Celebrating 10 years! 2007-2017

How to get into Disney GC?

Any insight? mrlollipop11/13/17
Probably involves posting #MeToo irishlaw11/13/17
Work in SoCal. Have several years of big firm experience. Be 2breedbares11/14/17
Years back I was playing around on Disney's career website a jd4hire11/14/17
Tried for years to get on at Lucas ILM in SF Interviewed trijocker11/14/17
From working in BIGLAW, I've noticed that a lot of successfu superttthero11/14/17
Is your heavy hitting partner a Barack H. Obama cousin? I aknas11/14/17
one of the smartest people I ever worked with would always a dingbat11/15/17
mrlollipop (Nov 13, 2017 - 11:14 pm)

Any insight?

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irishlaw (Nov 13, 2017 - 11:27 pm)

Probably involves posting #MeToo

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2breedbares (Nov 14, 2017 - 12:02 am)

Work in SoCal. Have several years of big firm experience. Be extremely involved in volunteer and bar associations. Start low on the totem pole and work your way up over a decade.

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jd4hire (Nov 14, 2017 - 8:26 am)

Years back I was playing around on Disney's career website and remember randomly looking at postings for their GC office for the then anticipated Disney Shanghai. The requirements set an extremely high bar - fluent in Mandarin, years of big law international experience, years practicing in China, etc. I would imagine they would only take the creme de la creme.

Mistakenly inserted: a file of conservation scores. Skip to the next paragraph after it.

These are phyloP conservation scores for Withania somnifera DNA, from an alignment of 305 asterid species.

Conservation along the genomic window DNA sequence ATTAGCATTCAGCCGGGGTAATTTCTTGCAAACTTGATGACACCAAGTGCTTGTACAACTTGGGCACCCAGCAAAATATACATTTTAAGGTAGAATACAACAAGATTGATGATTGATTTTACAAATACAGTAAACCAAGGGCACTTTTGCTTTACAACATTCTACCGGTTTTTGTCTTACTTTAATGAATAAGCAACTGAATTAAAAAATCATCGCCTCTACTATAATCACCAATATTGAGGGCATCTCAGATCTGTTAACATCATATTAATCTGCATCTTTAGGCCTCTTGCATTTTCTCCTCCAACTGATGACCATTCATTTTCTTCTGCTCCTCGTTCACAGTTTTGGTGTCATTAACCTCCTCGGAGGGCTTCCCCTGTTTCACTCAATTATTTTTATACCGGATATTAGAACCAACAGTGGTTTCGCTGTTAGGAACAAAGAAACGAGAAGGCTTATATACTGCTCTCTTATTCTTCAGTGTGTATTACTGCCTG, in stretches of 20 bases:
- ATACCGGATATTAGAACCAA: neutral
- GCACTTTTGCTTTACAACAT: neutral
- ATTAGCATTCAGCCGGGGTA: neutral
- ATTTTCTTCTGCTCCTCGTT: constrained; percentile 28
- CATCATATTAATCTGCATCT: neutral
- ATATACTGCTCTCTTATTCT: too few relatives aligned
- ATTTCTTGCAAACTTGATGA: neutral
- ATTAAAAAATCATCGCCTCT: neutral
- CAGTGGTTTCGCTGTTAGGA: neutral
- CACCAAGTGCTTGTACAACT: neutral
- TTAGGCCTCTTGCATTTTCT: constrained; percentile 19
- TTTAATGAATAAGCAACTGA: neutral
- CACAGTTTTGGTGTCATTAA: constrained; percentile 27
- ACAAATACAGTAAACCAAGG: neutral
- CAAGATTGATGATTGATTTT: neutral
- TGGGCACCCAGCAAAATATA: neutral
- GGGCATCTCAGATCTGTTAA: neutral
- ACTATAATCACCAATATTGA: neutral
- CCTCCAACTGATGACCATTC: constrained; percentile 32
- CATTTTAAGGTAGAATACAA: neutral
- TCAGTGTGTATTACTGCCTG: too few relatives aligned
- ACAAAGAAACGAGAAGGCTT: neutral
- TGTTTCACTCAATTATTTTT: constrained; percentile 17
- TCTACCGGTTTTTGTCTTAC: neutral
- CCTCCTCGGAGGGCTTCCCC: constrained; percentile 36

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trijocker (Nov 14, 2017 - 10:26 am)

Tried for years to get on at Lucas ILM in SF

Interviewed with a woman who was a former Disney GC. She was a black grad of Columbia who worked for biglaw for years before getting on at Disney. She had a big rock, but did not appear that bright.

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superttthero (Nov 14, 2017 - 10:39 am)

From working in BIGLAW, I've noticed that a lot of successful partners don't seem bright but are. This may not apply to that lady, but the reason is they don't seem bright is because they question everything and take nothing as known.

I am working with this partner now who seriously asked me, on an invoice being sent to Mexico, what the "MP" after the dollar value meant. Seemed like an odd question for a heavy hitting partner with some experience in the country to ask. Seconds later she found an error in the invoice I missed, even though I had seen it a few times already. She also immediately brought a very novel theory on the transaction based on the invoice that I didn't consider and may solve our investigation.

Sometimes the smartest attorneys are just so detail oriented that to people trying to move at normal, quick pace, they seem dim, but really, it probably comes from decades of missing tiny things that could have meant the world.

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aknas (Nov 14, 2017 - 1:28 pm)

Is your heavy hitting partner a Barack H. Obama cousin?

Intellectual stammer?

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dingbat (Nov 15, 2017 - 7:50 am)

one of the smartest people I ever worked with would always ask me to explain thigns as if I'm talking to a 5-year old. Sometimes I'd have to repeat things over and over, or we'd discuss the same thing as the day before, so it often did feel like I was talking to a 5-year old. But I could be stuck with an incredibly difficult problem for several days, walk into said partner's office, and within a few seconds of finishing the explanation get a simple-seeming solution to even the most complex problem.

Just a different way of looking at things. I learned that the simpler the explanation of the problem is, the simpler the solution becomes. ended up using the same technique in my own practice a few times (of course, without letting my clients / opposing counsel think I'm a simpleton)

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